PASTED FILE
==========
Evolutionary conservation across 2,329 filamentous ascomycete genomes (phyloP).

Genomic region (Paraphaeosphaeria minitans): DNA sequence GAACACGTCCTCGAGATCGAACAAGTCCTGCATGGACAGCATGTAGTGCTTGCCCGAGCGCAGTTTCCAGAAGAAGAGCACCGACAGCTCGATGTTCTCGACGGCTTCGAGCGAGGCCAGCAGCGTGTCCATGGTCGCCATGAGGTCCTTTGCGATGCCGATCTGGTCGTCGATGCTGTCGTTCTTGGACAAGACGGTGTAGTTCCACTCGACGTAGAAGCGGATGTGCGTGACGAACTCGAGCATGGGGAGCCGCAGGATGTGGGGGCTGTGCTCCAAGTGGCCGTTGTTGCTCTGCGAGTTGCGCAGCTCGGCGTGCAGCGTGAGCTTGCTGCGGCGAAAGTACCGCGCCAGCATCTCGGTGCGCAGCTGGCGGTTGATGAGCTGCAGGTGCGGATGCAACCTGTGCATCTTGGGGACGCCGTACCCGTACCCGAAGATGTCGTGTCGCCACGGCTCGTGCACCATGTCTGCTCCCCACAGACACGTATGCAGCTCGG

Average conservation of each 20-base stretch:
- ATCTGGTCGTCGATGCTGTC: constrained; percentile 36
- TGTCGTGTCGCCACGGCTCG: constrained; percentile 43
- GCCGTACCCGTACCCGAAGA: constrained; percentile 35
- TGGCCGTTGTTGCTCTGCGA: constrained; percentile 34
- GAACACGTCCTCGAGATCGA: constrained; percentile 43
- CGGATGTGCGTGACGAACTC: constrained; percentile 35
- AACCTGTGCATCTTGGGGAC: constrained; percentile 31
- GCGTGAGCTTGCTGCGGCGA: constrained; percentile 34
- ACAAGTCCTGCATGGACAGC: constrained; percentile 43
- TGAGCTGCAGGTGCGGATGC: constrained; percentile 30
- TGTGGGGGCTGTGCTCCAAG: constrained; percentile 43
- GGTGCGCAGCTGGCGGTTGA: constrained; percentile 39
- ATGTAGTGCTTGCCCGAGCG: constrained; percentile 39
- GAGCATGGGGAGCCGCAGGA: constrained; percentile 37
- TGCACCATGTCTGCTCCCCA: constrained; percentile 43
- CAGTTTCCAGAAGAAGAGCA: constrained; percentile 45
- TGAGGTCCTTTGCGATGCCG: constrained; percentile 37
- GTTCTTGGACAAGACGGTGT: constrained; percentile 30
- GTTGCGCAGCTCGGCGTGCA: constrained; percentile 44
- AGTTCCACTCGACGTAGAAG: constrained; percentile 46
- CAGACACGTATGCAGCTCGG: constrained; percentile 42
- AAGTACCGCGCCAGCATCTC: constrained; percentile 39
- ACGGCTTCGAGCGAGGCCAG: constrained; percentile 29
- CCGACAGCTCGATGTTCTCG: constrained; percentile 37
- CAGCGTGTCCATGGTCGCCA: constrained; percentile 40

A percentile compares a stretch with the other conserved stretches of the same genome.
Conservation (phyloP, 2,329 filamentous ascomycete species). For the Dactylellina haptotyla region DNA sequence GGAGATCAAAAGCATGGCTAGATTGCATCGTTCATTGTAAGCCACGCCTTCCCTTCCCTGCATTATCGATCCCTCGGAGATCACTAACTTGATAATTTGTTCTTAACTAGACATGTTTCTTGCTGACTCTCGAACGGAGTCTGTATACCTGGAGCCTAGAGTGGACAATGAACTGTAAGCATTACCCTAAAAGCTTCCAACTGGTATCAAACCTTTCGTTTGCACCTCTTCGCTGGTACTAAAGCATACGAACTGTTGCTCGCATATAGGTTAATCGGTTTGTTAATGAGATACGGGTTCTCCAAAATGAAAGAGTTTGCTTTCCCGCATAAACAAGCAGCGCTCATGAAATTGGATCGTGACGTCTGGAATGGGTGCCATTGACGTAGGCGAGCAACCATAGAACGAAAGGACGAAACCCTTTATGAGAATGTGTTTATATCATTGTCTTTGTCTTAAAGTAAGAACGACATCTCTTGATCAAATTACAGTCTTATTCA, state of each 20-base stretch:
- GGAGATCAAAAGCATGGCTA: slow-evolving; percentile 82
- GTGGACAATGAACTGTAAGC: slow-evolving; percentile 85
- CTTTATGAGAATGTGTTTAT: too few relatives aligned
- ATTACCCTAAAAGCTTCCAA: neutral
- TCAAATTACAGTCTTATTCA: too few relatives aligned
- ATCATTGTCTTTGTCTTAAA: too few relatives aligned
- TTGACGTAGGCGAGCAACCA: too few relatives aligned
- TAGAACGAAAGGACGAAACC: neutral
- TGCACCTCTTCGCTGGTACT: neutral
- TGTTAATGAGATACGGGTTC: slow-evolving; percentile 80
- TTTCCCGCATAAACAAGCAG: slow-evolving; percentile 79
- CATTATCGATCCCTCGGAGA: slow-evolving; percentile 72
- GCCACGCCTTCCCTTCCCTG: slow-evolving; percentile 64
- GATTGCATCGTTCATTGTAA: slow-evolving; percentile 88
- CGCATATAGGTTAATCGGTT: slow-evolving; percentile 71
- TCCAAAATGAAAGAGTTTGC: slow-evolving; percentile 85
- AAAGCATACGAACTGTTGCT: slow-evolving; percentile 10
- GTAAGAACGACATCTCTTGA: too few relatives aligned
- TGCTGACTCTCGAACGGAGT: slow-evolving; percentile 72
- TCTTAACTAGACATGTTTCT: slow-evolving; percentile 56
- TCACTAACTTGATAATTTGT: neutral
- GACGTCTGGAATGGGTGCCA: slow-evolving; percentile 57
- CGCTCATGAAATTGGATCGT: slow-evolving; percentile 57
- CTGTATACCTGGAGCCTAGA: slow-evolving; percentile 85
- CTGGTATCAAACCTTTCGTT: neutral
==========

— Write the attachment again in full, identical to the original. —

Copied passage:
Evolutionary conservation across 2,329 filamentous ascomycete genomes (phyloP).

Genomic region (Paraphaeosphaeria minitans): DNA sequence GAACACGTCCTCGAGATCGAACAAGTCCTGCATGGACAGCATGTAGTGCTTGCCCGAGCGCAGTTTCCAGAAGAAGAGCACCGACAGCTCGATGTTCTCGACGGCTTCGAGCGAGGCCAGCAGCGTGTCCATGGTCGCCATGAGGTCCTTTGCGATGCCGATCTGGTCGTCGATGCTGTCGTTCTTGGACAAGACGGTGTAGTTCCACTCGACGTAGAAGCGGATGTGCGTGACGAACTCGAGCATGGGGAGCCGCAGGATGTGGGGGCTGTGCTCCAAGTGGCCGTTGTTGCTCTGCGAGTTGCGCAGCTCGGCGTGCAGCGTGAGCTTGCTGCGGCGAAAGTACCGCGCCAGCATCTCGGTGCGCAGCTGGCGGTTGATGAGCTGCAGGTGCGGATGCAACCTGTGCATCTTGGGGACGCCGTACCCGTACCCGAAGATGTCGTGTCGCCACGGCTCGTGCACCATGTCTGCTCCCCACAGACACGTATGCAGCTCGG

Average conservation of each 20-base stretch:
- ATCTGGTCGTCGATGCTGTC: constrained; percentile 36
- TGTCGTGTCGCCACGGCTCG: constrained; percentile 43
- GCCGTACCCGTACCCGAAGA: constrained; percentile 35
- TGGCCGTTGTTGCTCTGCGA: constrained; percentile 34
- GAACACGTCCTCGAGATCGA: constrained; percentile 43
- CGGATGTGCGTGACGAACTC: constrained; percentile 35
- AACCTGTGCATCTTGGGGAC: constrained; percentile 31
- GCGTGAGCTTGCTGCGGCGA: constrained; percentile 34
- ACAAGTCCTGCATGGACAGC: constrained; percentile 43
- TGAGCTGCAGGTGCGGATGC: constrained; percentile 30
- TGTGGGGGCTGTGCTCCAAG: constrained; percentile 43
- GGTGCGCAGCTGGCGGTTGA: constrained; percentile 39
- ATGTAGTGCTTGCCCGAGCG: constrained; percentile 39
- GAGCATGGGGAGCCGCAGGA: constrained; percentile 37
- TGCACCATGTCTGCTCCCCA: constrained; percentile 43
- CAGTTTCCAGAAGAAGAGCA: constrained; percentile 45
- TGAGGTCCTTTGCGATGCCG: constrained; percentile 37
- GTTCTTGGACAAGACGGTGT: constrained; percentile 30
- GTTGCGCAGCTCGGCGTGCA: constrained; percentile 44
- AGTTCCACTCGACGTAGAAG: constrained; percentile 46
- CAGACACGTATGCAGCTCGG: constrained; percentile 42
- AAGTACCGCGCCAGCATCTC: constrained; percentile 39
- ACGGCTTCGAGCGAGGCCAG: constrained; percentile 29
- CCGACAGCTCGATGTTCTCG: constrained; percentile 37
- CAGCGTGTCCATGGTCGCCA: constrained; percentile 40

A percentile compares a stretch with the other conserved stretches of the same genome.
Conservation (phyloP, 2,329 filamentous ascomycete species). For the Dactylellina haptotyla region DNA sequence GGAGATCAAAAGCATGGCTAGATTGCATCGTTCATTGTAAGCCACGCCTTCCCTTCCCTGCATTATCGATCCCTCGGAGATCACTAACTTGATAATTTGTTCTTAACTAGACATGTTTCTTGCTGACTCTCGAACGGAGTCTGTATACCTGGAGCCTAGAGTGGACAATGAACTGTAAGCATTACCCTAAAAGCTTCCAACTGGTATCAAACCTTTCGTTTGCACCTCTTCGCTGGTACTAAAGCATACGAACTGTTGCTCGCATATAGGTTAATCGGTTTGTTAATGAGATACGGGTTCTCCAAAATGAAAGAGTTTGCTTTCCCGCATAAACAAGCAGCGCTCATGAAATTGGATCGTGACGTCTGGAATGGGTGCCATTGACGTAGGCGAGCAACCATAGAACGAAAGGACGAAACCCTTTATGAGAATGTGTTTATATCATTGTCTTTGTCTTAAAGTAAGAACGACATCTCTTGATCAAATTACAGTCTTATTCA, state of each 20-base stretch:
- GGAGATCAAAAGCATGGCTA: slow-evolving; percentile 82
- GTGGACAATGAACTGTAAGC: slow-evolving; percentile 85
- CTTTATGAGAATGTGTTTAT: too few relatives aligned
- ATTACCCTAAAAGCTTCCAA: neutral
- TCAAATTACAGTCTTATTCA: too few relatives aligned
- ATCATTGTCTTTGTCTTAAA: too few relatives aligned
- TTGACGTAGGCGAGCAACCA: too few relatives aligned
- TAGAACGAAAGGACGAAACC: neutral
- TGCACCTCTTCGCTGGTACT: neutral
- TGTTAATGAGATACGGGTTC: slow-evolving; percentile 80
- TTTCCCGCATAAACAAGCAG: slow-evolving; percentile 79
- CATTATCGATCCCTCGGAGA: slow-evolving; percentile 72
- GCCACGCCTTCCCTTCCCTG: slow-evolving; percentile 64
- GATTGCATCGTTCATTGTAA: slow-evolving; percentile 88
- CGCATATAGGTTAATCGGTT: slow-evolving; percentile 71
- TCCAAAATGAAAGAGTTTGC: slow-evolving; percentile 85
- AAAGCATACGAACTGTTGCT: slow-evolving; percentile 10
- GTAAGAACGACATCTCTTGA: too few relatives aligned
- TGCTGACTCTCGAACGGAGT: slow-evolving; percentile 72
- TCTTAACTAGACATGTTTCT: slow-evolving; percentile 56
- TCACTAACTTGATAATTTGT: neutral
- GACGTCTGGAATGGGTGCCA: slow-evolving; percentile 57
- CGCTCATGAAATTGGATCGT: slow-evolving; percentile 57
- CTGTATACCTGGAGCCTAGA: slow-evolving; percentile 85
- CTGGTATCAAACCTTTCGTT: neutral